John R. Guy, M.D., a Bascom Palmer Eye Institute professor of ophthalmology, holder of the Rodgers Research Chair in Ophthalmology, and one of the world's leading experts in the field of neuro-ophthalmology, passed away on May 26 while visiting his mother in New York. He was 68.
“John Guy was a brilliant physician-scientist, known for his pioneering gene therapy research for the treatment of Leber hereditary optic neuropathy (LHON), as well as his research on optic neuritis, multiple sclerosis and other diseases caused by mutations in mitochondrial DNA,” said Eduardo C. Alfonso, M.D., Kathleen and Stanley J. Glaser Chair in Ophthalmology, and director of Bascom Palmer Eye Institute.
Byron L. Lam, M.D., the Robert Z. & Nancy J. Greene Chair in Ophthalmology, described his friend and colleague: “John was an extraordinary top-notch scientist deeply devoted to the pathophysiology and treatment of optic nerve disease. We will always remember his contributions and miss his intellectual stimulation and understated quirky humor. John’s unexpected passing is an irreplaceable loss to the field of neuro-ophthalmology.”
Dr. Guy grew up in Queens, New York. He received a Bachelor of Arts degree from New York University and his M.D. from the University of Miami Miller School of Medicine. He trained in neurology at Temple University Medical Center, and completed an ophthalmology residency at Georgetown University Medical Center. He later completed a fellowship in neuro-ophthalmology at Wills Eye Hospital and an observership in orbital surgery at Moorfields Eye Hospital in London, England.
He began his academic career at the University of Florida in 1983 where he was twice named the Department of Ophthalmology’s Teacher of the Year, and was ultimately awarded the Dean’s Distinguished Professor in Neuro-Ophthalmology. He joined Bascom Palmer Eye Institute in 2008.
“Our hearts are heavy to learn of the passing of John Guy,” said David T. Tse, M.D., The Nasser Ibrahim Al-Rashid Chair in Ophthalmology. “John was a man of uncommon wisdom. He was a beam of light not only as an incredible scientist, neuro-ophthalmologist, scholar, inventor, teacher, and above all else – a caring physician. His legacy will live on and he will be greatly missed.”
Having studied Leber hereditary optic neuropathy for more than 20 years, Dr. Guy’s experience and knowledge are unparalleled. He pioneered a novel technological treatment for the blinding inherited genetic disorder. By successfully modifying a virus, Dr. Guy and his team were able to introduce healthy genes in the mitochondria to correct the genetic defect. Doing so prevented the deterioration of the retinal cells forming the optic nerve. This research demonstrated that when efficiently introduced into mitochondria, normal DNA can correct a biochemical defect in cellular energy production and restore visual function.
Dr. Guy’s approach to treating LHON exhibited the immense potential for gene therapy applications for many diseases similarly caused by mutations in mitochondrial DNA, not limited to the eye. The revolutionary gene therapy conducted by Dr. Guy and his colleagues may provide the platform to treat other blinding and life-threatening conditions including cancers, Parkinson’s disease, aging, macular degeneration, and glaucoma.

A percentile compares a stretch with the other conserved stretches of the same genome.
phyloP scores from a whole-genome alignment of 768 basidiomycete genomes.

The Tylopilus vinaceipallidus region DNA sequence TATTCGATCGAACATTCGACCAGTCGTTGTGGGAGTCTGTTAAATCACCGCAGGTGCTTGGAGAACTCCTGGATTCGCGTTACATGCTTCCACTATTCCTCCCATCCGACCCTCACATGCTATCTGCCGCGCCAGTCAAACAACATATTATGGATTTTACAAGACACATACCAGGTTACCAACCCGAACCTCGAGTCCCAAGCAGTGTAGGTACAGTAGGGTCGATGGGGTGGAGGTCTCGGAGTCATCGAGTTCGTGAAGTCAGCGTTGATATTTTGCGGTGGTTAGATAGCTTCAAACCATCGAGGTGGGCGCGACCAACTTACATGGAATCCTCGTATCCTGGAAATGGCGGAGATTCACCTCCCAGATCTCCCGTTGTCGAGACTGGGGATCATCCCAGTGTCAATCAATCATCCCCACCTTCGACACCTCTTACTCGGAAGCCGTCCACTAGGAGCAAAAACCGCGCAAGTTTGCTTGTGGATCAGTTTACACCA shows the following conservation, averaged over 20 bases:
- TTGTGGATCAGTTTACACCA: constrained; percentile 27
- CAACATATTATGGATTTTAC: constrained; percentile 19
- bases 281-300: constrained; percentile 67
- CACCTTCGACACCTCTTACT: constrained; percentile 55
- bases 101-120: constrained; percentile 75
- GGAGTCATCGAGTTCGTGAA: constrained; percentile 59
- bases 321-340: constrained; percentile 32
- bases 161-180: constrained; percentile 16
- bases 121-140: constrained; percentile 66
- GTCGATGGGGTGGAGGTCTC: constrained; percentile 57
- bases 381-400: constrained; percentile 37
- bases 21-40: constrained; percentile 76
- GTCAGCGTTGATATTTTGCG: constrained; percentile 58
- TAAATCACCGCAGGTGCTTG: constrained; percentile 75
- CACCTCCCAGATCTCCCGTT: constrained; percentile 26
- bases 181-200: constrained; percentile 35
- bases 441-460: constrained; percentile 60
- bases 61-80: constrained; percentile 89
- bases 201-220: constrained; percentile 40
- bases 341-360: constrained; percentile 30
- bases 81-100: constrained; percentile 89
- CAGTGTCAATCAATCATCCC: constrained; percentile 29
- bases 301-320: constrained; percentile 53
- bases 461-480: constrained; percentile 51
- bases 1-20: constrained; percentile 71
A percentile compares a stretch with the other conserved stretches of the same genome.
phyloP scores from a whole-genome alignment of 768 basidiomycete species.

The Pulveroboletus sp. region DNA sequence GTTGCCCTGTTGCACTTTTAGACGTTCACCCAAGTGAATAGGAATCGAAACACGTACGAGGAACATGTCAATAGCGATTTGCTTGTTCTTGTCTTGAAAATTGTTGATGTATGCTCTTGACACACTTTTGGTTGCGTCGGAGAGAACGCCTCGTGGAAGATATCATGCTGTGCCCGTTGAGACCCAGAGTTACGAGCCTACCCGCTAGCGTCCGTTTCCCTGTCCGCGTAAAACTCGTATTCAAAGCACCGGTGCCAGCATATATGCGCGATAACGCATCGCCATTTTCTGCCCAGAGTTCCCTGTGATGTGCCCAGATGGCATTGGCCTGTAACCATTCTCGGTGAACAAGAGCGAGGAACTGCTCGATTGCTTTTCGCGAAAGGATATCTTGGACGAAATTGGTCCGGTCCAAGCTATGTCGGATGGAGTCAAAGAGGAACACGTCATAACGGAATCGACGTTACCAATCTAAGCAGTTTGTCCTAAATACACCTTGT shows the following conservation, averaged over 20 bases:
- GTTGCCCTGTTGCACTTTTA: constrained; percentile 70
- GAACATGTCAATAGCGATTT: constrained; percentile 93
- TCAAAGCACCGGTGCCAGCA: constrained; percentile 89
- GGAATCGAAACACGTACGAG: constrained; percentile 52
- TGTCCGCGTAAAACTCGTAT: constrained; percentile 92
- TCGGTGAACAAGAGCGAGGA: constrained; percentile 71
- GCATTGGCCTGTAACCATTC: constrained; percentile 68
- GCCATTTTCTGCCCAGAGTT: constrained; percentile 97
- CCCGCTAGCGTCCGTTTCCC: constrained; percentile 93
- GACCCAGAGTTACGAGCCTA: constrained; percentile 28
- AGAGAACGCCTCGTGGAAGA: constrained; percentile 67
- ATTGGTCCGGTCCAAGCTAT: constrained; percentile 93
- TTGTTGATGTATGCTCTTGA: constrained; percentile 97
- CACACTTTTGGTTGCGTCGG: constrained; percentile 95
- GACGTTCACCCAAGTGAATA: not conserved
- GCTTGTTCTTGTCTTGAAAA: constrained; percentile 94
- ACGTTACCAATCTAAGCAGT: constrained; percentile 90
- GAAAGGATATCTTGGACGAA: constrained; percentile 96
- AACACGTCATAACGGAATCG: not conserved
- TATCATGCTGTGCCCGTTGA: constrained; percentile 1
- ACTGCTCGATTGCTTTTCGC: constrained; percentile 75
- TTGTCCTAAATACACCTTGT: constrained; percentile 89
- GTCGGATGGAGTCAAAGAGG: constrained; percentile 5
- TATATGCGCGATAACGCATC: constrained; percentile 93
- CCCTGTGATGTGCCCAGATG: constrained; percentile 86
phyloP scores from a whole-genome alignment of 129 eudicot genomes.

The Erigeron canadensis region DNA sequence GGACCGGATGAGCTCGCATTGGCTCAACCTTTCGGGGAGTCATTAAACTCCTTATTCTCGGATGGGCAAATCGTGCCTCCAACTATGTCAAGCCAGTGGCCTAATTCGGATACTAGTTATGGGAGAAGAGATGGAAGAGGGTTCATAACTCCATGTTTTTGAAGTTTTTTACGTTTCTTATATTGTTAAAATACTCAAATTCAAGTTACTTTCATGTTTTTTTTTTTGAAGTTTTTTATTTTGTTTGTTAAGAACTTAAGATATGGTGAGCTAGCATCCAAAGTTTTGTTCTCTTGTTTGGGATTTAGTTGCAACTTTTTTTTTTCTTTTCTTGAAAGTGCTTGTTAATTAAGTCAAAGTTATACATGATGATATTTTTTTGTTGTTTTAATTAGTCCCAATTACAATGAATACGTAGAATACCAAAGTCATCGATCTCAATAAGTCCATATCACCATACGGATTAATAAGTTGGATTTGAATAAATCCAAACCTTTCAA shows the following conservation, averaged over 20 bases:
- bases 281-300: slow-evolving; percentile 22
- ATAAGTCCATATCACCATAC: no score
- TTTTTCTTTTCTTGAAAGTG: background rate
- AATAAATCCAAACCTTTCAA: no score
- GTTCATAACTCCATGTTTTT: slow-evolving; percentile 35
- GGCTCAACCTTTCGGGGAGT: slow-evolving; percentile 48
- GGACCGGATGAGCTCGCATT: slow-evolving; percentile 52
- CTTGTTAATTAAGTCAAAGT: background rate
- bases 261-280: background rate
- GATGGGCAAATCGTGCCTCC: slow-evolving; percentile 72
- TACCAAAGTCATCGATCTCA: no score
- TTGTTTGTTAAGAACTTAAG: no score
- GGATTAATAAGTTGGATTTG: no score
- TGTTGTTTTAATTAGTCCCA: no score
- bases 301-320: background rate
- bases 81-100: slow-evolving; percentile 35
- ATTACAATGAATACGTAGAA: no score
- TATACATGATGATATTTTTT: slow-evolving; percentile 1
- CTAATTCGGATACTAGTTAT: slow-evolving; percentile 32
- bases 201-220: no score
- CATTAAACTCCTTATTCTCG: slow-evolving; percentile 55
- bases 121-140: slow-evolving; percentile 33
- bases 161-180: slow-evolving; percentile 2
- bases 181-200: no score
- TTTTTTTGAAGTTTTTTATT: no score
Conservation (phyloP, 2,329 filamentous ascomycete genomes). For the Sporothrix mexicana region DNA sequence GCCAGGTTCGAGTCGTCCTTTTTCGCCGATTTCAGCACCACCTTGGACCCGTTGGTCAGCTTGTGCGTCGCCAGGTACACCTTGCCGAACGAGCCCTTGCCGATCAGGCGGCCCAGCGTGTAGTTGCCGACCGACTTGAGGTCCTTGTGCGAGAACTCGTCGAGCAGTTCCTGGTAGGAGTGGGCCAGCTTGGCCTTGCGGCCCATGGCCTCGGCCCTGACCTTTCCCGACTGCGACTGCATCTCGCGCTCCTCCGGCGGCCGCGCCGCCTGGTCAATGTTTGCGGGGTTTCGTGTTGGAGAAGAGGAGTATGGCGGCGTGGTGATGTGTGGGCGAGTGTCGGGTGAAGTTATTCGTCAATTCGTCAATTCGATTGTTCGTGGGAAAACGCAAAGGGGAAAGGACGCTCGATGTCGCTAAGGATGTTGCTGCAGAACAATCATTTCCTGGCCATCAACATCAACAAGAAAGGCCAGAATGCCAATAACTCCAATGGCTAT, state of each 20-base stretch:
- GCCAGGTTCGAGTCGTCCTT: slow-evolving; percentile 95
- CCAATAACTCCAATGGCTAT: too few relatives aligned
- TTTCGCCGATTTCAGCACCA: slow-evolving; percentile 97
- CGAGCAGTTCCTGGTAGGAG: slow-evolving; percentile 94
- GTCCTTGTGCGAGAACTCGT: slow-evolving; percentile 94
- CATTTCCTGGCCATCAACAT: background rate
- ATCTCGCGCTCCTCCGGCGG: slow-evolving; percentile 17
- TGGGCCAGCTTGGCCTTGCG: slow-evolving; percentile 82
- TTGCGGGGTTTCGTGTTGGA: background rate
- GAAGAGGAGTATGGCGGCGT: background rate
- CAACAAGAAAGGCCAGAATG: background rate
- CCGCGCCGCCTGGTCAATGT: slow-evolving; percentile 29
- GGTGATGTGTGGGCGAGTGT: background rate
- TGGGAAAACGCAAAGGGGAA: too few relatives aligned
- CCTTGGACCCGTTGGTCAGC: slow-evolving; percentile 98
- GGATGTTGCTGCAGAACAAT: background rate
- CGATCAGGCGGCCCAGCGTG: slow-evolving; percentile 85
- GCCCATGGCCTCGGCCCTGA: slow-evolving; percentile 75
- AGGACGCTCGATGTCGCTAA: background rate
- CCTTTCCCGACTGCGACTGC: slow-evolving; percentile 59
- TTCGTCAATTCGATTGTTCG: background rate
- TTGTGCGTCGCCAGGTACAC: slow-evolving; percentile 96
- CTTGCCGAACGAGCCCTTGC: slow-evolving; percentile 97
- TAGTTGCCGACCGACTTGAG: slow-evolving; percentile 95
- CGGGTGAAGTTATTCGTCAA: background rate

Ceaselessly proving himself as an esteemed researcher and physician, Dr. Guy’s research has been supported by the National Eye Institute of the National Institutes of Health. At the time of his death he held four awards including a $6 million U10 grant, a recent $1 million R24 grant on mito-targeted AAV to treat LHON caused by ND4 mutation, and two R01 basic research awards. A prolific researcher, he published more than 260 peer-reviewed articles and abstracts and has given more than 135 presentations at national and international meetings. Dr. Guy received the Research to Prevent Blindness Physician-Scientist Award in 2004 and was honored with the Cless Best of the Best Award from the American Academy of Ophthalmology in 2010.
“I met John Guy 40 years ago,” said Norman Schatz, M.D. professor of ophthalmology. “John was a neurology resident at Temple University when he came to our clinic at Wills Eye for elective and stayed for a fellowship in neuro-ophthalmology. He has never really left my side since that time. We enjoyed collegiality of intellect and a laughter of cynicism. John’s thirst for knowledge compelled him to be boarded in both neurology and ophthalmology, as he carved his way in the world of science. His achievements were remarkable and he will be missed. After work at Bascom Palmer, John and I held court for residents and fellows at the River Oyster House, where the learning continued. There will be an empty seat next to me saved for John with all the warmth of my heart. I will miss him.”
John is survived by his wife, Helen. He was a world-class scholar. His personality was endearing. His patients valued his expertise and his colleagues respected his unparalleled excellence in clinical and scientific research. He will be greatly missed by everyone who had the honor of working with him.